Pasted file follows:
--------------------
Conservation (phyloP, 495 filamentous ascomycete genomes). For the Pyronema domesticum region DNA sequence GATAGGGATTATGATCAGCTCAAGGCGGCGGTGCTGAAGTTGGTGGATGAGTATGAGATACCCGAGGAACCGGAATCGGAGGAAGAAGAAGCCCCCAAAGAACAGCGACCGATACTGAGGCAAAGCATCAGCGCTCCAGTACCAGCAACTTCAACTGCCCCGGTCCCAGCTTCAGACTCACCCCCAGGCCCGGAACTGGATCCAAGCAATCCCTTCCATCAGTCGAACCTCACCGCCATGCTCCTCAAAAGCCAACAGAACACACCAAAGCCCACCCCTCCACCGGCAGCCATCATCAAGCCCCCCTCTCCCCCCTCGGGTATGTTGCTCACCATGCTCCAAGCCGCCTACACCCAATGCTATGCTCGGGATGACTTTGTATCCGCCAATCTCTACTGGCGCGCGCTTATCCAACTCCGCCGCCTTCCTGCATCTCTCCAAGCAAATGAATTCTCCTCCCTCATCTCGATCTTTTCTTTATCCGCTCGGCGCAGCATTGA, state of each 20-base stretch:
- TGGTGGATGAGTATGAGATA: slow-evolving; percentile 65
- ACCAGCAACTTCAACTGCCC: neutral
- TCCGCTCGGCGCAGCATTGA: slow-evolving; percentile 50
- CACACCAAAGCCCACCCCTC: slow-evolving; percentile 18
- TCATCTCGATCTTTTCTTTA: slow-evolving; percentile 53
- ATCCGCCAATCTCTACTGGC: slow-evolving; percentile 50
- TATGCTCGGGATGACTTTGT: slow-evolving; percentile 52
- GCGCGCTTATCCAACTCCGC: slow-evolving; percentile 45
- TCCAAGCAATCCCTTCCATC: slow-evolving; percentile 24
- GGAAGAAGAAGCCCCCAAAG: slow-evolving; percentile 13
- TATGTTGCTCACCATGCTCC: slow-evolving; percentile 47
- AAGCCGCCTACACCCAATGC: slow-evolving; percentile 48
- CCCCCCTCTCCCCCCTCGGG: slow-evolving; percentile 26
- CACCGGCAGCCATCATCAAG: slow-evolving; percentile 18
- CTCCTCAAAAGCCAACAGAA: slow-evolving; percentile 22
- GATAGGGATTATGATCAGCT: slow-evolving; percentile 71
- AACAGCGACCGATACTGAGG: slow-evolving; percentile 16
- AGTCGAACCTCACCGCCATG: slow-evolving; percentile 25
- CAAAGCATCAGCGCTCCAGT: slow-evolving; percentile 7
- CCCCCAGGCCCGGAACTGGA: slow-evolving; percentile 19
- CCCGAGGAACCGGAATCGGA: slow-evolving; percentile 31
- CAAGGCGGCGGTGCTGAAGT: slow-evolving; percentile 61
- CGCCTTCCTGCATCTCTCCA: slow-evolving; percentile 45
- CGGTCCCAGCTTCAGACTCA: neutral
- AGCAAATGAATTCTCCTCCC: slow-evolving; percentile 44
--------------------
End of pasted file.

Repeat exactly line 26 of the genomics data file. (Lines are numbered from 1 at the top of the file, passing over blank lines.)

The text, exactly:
- AGCAAATGAATTCTCCTCCC: slow-evolving; percentile 44